How to prove that you've got skills and stand out from other applicants

Apr. 2022

When you're trying to land a job, recruiters want to know what justifies a certain skill or competency. They want them to be tangible. Make sure they're valid with specific and concrete examples that back them up.  

Your resume is your first opportunity to showcase yourself for an employer.

The best way to do this is to use specific examples that demonstrate your abilities. Key achievements are a way of turning your resume into a sales document that sells your skills and abilities as an asset to the employer.

To help you get started, here are some ways to show off your skills like a pro without coming across as insincere or cocky:

Be complete.

List out all the things you can do and have done that show off your skills. Don't leave anything out because it's not directly relevant or is from an entry-level job. Employers look for transferable skills, so be sure those are included on your resume.

If you're applying for an entry-level position and have school projects that would demonstrate your abilities, put them on your resume. This is especially true if those projects simulate real-world scenarios.

If you've led any type of group project, whether it was at work or at school, put those down with specifics on what you did as part of that group.

Be specific.

Think about each skill and how you use it in the workplace. What does it mean for you to be an expert? How does your experience set you apart?

The basic idea behind key achievements is to quantify your abilities. Instead of telling a potential employer that you've improved sales, show them how much and how you did it.

You can use metrics like "increased sales by 25% over the last six months" or "reached 100% of monthly sales targets every month for the past year."

Use examples.

You might think that including every example possible will make your resume too long, but if used correctly, examples will actually save space by eliminating unnecessary words or phrases that don't prove anything. Instead of saying "excellent communicator," give an example of how being an excellent communicator has benefited you at work.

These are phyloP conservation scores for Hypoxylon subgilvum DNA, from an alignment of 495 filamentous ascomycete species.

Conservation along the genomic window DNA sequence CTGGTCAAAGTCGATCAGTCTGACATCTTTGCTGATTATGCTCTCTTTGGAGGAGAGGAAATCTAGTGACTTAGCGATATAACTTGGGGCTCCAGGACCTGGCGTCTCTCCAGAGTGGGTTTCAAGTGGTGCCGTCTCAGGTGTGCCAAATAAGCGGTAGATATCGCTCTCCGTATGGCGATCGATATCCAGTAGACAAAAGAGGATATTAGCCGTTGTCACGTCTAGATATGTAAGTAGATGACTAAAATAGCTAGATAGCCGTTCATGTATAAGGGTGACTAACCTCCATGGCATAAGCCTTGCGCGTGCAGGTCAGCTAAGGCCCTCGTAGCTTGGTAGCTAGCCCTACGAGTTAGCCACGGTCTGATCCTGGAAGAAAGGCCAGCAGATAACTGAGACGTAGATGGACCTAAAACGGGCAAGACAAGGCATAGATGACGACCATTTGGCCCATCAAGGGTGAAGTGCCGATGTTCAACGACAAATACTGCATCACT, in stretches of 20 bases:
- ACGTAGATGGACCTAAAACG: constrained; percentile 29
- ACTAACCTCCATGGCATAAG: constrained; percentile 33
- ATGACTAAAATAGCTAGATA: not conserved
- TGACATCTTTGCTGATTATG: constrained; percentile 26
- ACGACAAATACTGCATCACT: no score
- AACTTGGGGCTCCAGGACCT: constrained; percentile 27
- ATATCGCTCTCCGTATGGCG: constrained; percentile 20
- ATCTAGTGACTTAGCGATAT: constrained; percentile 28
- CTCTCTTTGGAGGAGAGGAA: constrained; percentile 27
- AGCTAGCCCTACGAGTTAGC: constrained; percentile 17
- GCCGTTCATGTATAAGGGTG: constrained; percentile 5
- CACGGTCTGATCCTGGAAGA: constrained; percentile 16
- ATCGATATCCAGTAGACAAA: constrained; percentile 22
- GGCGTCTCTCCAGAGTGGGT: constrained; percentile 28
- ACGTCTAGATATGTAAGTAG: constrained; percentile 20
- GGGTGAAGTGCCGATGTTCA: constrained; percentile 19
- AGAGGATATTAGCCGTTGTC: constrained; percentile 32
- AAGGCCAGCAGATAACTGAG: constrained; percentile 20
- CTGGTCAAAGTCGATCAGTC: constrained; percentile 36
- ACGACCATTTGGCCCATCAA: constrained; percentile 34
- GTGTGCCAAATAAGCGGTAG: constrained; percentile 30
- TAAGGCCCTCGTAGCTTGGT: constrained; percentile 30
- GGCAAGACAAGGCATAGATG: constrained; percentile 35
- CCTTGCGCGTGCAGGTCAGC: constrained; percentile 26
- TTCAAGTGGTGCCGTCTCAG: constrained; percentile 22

The last thing you want to do is give a recruiter the impression that your skills and competencies are nothing more than empty words. Make sure they're valid with specific and concrete examples that back them up.

For example, if you're applying for a job that requires a "data-driven approach," make sure you provide concrete examples of how you've used data to make decisions. If you don't have specific examples, then perhaps this isn't the right job for you. Prove your leadership skills by detailing times when you helped a teammate achieve objectives and goals. Showcase your adaptability by using concrete examples of how you changed work processes in order to improve results.

Use bullet points to keep it neat and tidy. You don't want the reader to feel like they're reading a paragraph.

If you're trying to show off your technical skills, check out GitHub or another code-sharing site. You can post projects on sites like these that showcase what you know how to do to potential employers. LinkedIn allows for similar demonstrations of your expertise.

How can you point out these competencies and say, "Here's proof that I'm the person for this job"?

Creating an online portfolio is a great solution to showcase your best work!

So, how do you go about building up your portfolio? There's no one-size-fits-all solution, but here are some ideas:

Build your own portfolio on

This is an easy way to collect and organize your work samples. It's also creative, free, and can be shared to employers outside of the platform.

Do a side project.

If you're looking for a job in web design, create your own website and put it in your portfolio. Or if you're looking to work in Marketing, create your own blog or start freelancing for small businesses in the area.

Take on an internship.

Internships are perfect for gaining experience and building a portfolio — even if you've been out of school for years. You can search for open positions through

Get creative with your resume and portfolio. For some jobs, it might make sense to take extra time when creating your resume or portfolio so that they represent the quality of work you'll be doing at the job.